Ferrari's call to keep Leclerc out during the British GP safety car is a case in point, as it mirrors the scenario that Mercedes and Lewis Hamilton faced at last year's Abu Dhabi Grand Prix.

Race leaders with the pack close behind often find themselves trapped in a Catch-22 scenario. If they pit, then those behind can stay out. That means they lose track position and then, if they don't recover, it looks like they sacrificed the lead for nothing. If they stay out, then those behind pit for fresh rubber. Then if they then lose out on the run to the flag, it looks like they made a mistake by not changing tyres.

Lewis Hamilton, Mercedes W13, battles Charles Leclerc, Ferrari F1-75 and Sergio Perez, Red Bull Racing RB18

Lewis Hamilton, Mercedes W13, battles Charles Leclerc, Ferrari F1-75 and Sergio Perez, Red Bull Racing RB18

Photo by: Andy Hone / Motorsport Images

The scenario for Hamilton in Abu Dhabi and Leclerc in Silverstone, and the choices both teams made in keeping their drivers out, were identical.

And for Binotto, ultimately, they were correct – even though on both occasions it cost the drivers the win.

Reflecting on the similar circumstances, Binotto explained: "I think that what was the right decision for Lewis, I think was maybe the right one still.

"From the outside, yes, Max won the championship. But Max would have always done the opposite. If he would have been ahead [had Hamilton stopped] then how would he have finished the race? We don't know.

"So if, in Silverstone, Charles would have come in, and Lewis stayed out with fresh tyres. How the race would have finished? I don't know.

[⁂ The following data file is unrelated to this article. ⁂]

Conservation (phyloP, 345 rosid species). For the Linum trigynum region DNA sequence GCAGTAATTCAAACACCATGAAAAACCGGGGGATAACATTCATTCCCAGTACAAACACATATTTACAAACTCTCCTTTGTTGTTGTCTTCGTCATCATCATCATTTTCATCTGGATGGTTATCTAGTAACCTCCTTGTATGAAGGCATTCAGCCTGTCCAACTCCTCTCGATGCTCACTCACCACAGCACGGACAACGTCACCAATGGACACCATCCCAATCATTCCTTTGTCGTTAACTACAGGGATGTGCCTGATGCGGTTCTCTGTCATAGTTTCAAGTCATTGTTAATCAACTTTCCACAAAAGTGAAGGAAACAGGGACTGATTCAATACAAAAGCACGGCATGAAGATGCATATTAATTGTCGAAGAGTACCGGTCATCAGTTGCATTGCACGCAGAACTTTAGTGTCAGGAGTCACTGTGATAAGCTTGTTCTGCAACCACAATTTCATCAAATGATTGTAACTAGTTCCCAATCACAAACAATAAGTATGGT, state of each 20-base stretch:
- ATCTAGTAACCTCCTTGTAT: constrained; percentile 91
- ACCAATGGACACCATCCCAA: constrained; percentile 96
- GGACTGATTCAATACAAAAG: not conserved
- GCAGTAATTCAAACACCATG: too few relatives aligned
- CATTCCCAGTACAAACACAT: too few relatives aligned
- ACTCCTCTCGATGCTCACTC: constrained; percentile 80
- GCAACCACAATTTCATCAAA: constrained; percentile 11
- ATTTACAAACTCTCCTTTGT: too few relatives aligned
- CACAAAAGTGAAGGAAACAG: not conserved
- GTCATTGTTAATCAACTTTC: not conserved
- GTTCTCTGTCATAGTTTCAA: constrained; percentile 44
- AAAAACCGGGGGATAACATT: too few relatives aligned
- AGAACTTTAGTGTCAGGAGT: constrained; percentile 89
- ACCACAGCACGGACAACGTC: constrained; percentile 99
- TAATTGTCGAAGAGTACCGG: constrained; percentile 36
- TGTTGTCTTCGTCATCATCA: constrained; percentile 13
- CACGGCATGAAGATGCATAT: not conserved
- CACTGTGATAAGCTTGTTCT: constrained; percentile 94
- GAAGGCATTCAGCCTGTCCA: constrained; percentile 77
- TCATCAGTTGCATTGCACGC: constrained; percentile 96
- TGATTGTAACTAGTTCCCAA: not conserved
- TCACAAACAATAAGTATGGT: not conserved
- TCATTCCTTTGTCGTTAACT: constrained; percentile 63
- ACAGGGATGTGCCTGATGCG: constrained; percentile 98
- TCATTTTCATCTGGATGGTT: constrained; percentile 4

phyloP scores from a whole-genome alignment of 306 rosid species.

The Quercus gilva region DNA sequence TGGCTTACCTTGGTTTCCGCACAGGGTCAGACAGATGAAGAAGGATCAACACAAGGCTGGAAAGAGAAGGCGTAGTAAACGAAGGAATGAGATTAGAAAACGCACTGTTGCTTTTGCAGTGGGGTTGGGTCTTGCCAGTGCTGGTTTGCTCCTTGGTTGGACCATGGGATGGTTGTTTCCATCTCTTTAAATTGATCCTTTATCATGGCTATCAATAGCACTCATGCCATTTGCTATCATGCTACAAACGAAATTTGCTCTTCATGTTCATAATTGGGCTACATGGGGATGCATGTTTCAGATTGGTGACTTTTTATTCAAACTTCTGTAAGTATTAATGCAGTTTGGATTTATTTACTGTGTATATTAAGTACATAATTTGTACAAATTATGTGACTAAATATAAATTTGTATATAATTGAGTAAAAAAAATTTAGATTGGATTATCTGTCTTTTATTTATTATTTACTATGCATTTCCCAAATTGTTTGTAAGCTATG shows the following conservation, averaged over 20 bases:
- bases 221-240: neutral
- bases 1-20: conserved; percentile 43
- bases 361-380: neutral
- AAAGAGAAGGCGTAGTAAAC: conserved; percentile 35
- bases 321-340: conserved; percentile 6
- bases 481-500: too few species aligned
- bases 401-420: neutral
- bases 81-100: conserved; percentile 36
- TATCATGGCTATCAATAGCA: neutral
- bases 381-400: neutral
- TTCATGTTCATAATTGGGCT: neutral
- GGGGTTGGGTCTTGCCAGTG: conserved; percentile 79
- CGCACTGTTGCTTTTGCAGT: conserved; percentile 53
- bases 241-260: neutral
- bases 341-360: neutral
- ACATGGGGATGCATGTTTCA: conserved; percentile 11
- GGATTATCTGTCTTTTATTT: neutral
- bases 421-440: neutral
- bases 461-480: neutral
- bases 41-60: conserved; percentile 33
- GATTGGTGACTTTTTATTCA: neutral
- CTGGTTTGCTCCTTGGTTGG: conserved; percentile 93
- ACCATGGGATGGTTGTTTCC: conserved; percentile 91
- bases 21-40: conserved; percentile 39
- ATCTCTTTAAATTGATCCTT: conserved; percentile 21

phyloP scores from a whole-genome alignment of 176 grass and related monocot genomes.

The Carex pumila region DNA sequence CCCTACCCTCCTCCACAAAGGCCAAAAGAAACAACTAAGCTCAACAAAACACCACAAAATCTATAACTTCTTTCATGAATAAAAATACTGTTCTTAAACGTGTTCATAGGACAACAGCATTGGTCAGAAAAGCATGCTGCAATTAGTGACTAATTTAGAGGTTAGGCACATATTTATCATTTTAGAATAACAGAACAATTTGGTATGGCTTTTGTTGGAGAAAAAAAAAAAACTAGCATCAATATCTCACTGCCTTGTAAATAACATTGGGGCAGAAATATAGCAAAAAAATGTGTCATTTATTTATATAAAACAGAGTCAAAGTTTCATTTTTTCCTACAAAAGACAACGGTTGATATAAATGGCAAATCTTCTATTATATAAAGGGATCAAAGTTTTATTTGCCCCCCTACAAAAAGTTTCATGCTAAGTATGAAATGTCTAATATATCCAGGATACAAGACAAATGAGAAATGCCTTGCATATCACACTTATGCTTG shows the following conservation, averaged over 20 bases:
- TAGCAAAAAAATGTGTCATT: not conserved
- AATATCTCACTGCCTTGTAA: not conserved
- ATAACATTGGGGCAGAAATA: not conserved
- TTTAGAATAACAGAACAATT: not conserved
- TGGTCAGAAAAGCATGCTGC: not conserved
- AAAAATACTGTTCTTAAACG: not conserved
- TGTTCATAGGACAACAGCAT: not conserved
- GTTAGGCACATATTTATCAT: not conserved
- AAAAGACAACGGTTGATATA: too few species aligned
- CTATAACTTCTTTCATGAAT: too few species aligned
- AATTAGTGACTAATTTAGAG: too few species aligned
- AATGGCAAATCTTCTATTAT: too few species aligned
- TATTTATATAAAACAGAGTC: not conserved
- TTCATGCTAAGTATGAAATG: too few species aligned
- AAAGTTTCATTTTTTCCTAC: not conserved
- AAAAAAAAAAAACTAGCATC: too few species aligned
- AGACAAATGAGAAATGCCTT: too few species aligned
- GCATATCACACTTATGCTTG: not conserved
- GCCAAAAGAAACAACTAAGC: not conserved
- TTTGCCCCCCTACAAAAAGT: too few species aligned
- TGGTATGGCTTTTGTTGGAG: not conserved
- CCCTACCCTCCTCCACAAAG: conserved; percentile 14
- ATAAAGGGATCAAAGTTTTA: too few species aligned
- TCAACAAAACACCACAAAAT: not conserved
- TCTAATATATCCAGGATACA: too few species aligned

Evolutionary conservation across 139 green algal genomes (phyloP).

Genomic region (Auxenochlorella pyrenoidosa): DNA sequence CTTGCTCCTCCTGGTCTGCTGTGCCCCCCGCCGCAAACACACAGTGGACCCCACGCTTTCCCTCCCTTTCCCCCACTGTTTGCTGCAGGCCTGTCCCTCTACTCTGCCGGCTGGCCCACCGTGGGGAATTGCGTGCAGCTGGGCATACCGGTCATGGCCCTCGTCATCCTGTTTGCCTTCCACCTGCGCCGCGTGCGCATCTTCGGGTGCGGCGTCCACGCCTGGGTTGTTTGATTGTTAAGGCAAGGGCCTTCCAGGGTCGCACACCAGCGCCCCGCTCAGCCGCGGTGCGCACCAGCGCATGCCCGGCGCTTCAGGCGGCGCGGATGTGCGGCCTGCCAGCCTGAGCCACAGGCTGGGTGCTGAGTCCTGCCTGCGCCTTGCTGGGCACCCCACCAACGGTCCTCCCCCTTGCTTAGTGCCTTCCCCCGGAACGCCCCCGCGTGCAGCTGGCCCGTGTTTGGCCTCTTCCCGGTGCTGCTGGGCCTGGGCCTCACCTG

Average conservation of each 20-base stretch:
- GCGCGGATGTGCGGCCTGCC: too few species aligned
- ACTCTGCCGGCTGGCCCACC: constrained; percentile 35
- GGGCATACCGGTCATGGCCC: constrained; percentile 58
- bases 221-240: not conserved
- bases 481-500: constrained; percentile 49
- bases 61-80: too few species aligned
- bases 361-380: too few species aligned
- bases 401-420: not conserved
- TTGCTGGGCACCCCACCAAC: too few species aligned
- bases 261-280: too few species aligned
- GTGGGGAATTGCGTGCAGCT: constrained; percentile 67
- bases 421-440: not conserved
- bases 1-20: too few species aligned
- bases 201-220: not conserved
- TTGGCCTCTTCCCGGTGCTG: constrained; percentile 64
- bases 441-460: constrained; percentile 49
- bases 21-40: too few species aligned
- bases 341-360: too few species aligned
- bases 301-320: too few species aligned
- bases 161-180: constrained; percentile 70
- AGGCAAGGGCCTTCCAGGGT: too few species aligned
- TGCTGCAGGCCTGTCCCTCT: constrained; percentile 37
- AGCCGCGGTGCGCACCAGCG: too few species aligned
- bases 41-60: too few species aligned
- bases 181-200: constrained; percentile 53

"So even with hindsight, I don't know what the answer is. But, by the way, no one discusses and argue over their [Mercedes] decision at the time.

"Everybody believes that they can somehow argue what we decided at Silverstone."

No weakness

Reflecting on the early season races, as he was talking before the Hungarian GP, Binotto said even post-race analysis of the decisions made had not highlighted blunders.

"While maybe you may see Monaco, Silverstone and Paul Ricard as issues, I don't see them as issues, because I think we made sometimes the right decisions," he explained.

"I'm not convinced right now that what we made was wrong. I am still convinced that we made what was the right decision at the time. Unlucky sometimes, but not wrong.

Ferrari mechanics cheer as Charles Leclerc, Ferrari F1-75, crosses the line

Ferrari mechanics cheer as Charles Leclerc, Ferrari F1-75, crosses the line

Photo by: Steven Tee / Motorsport Images

"And I think if you look at our strategy team, sometimes they are doing even great things, even greater than the others.

"We had the right strategy in Austria and the others not. We had probably the best strategy in France before the mistake of Charles.

"And I think that's showing: we have been brave enough in France to bring two mediums in the race when the others had hards. To do that you need to be not only strong, but brave.

"So overall, we've got a good team and I do not think that is a weakness to us."